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Wednesday, September 09, 2015

September in the kitchen

This is about apple rings.   

I use a Victorio corer-peeler. Left to myself I would leave the peels on, but others have expressed interest in doing without them. These are fairly large Honeycrisp apples, from our next to last tree. Any of them will do for rings. Ours progress through the season thus: Gravenstein, Egremont Russet, MacIntosh, Honeycrisp, Jonagold, Granny Smith. The Gravensteins make the best apple butter and we like the Honeycrisp for rings. We usually run out of steam by the time the Grannies roll around, and end up calling friends to come pick them.

I inspect each spiraled apple for browned wormholes and such (they are unsprayed, so we expect casualties) and cut these out. One slice down through the apple on one side separates the rings.

I dip the spiraled apple in water with salt, cinnamon, veggie leaf powder, and ginger. It takes about 36 to 40 Honeycrisps to fill a nine-tray dehydrator.

Each tray goes straight to the Excaliber Economy, which is turned on as soon as the first tray is in, to forestall exposure browning.

They say to cut out all bruises, but I've yet to spot a problem with our apples, which are a bit sweeter if allowed to drop. YMMV. Next year I hope to rig up a tarp to catch them and roll them into a basket, for more even results.

The dryer is in the potting shed. No need to be heating up the kitchen with it as we approach 90F outside today. (!!) The house is buttoned up with night air in it and the curtains are drawn. In cooler weather I will bring the dryer in and let it help warm the house.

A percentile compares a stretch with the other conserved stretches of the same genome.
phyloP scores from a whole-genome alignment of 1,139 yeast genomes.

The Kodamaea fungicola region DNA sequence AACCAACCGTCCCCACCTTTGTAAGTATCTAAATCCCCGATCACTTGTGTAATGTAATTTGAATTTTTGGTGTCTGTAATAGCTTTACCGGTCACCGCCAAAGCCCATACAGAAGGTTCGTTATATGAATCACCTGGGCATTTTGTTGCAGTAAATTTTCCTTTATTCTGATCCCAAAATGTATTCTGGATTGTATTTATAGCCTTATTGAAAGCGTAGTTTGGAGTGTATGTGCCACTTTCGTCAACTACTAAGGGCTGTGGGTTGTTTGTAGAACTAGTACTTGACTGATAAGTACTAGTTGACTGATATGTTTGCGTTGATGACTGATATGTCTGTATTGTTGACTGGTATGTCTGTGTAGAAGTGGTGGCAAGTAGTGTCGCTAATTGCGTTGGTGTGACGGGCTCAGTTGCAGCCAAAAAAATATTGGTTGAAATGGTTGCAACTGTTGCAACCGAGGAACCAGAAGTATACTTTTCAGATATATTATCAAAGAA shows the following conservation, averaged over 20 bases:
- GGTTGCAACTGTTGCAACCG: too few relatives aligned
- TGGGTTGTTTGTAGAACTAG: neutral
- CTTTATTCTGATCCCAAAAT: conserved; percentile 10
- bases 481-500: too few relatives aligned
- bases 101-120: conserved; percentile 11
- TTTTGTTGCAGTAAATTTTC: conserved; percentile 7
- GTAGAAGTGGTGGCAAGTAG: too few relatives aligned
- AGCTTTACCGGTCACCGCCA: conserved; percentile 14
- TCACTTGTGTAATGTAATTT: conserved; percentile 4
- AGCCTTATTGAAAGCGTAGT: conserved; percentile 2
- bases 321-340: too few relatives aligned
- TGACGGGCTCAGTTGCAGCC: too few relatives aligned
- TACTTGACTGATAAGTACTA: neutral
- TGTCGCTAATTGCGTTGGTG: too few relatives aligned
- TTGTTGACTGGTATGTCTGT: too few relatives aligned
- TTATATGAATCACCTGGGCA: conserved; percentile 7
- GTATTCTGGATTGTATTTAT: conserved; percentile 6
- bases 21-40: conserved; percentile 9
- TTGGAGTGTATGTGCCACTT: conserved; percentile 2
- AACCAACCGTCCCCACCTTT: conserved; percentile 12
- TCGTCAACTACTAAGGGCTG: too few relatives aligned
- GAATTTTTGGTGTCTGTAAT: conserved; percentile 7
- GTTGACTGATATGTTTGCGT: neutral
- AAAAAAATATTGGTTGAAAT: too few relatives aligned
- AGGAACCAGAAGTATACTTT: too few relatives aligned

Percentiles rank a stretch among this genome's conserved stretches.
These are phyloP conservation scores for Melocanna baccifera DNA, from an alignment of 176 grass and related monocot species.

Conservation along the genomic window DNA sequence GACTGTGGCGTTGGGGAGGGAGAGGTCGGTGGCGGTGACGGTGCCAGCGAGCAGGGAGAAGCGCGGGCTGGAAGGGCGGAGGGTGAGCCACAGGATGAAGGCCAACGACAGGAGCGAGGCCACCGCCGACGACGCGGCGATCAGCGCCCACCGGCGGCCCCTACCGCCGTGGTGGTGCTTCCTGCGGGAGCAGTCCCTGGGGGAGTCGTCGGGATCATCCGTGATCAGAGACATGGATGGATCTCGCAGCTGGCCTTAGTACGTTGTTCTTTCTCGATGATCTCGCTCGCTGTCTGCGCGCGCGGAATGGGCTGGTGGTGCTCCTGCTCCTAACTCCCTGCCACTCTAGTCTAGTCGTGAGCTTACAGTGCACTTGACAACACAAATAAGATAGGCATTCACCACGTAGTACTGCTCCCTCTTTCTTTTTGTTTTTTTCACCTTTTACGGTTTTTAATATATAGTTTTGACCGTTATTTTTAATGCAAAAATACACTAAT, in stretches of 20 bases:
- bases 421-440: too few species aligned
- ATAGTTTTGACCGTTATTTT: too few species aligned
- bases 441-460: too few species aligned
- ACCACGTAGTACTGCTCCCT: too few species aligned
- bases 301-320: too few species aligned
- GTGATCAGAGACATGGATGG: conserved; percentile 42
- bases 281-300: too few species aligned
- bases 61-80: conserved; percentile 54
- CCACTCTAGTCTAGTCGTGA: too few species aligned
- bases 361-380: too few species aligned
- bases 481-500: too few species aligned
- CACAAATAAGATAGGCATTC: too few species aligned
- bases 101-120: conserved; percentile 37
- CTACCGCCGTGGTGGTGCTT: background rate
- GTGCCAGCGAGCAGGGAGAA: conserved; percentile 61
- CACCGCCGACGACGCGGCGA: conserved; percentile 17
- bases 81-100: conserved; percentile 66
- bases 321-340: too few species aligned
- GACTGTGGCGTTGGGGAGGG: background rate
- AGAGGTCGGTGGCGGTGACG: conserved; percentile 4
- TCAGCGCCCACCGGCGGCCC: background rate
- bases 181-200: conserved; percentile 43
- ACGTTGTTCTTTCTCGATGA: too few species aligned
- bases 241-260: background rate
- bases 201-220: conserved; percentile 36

We often store our rings in oven canned half gallon mason jars. We serve them from a repurposed Adams peanut butter jar. These are some Granny Smiths from last year. I think. You can see that they shrivel a bit and are brown and chewy compared to sulfured dried apples, but they work just fine as snacks or in baked goods. You can quite easily make far more dried apples than you are likely to use. We do it anyway, as they are decent prepper rations. Any holdovers that are over two years old may be a bit of a Spartan exercise to enjoy, so we give them to the compost.

The leftover peels and cores may be regarded as a kind of pomace. They make pretty good vinegar, but we have lots of that. So these are headed out to the chicken moat, where they will attract bugs that will be snapped up by the hens, who will then eat the cores and peels later for dessert.

After this job, I'll head out to round up the winter squash, which need to season a bit before being stashed near the wood stove. A couple of them have been chewed by gophers, so I'll steam those this week and stuff them with some rice, tofu, beet greens and tomatoes.


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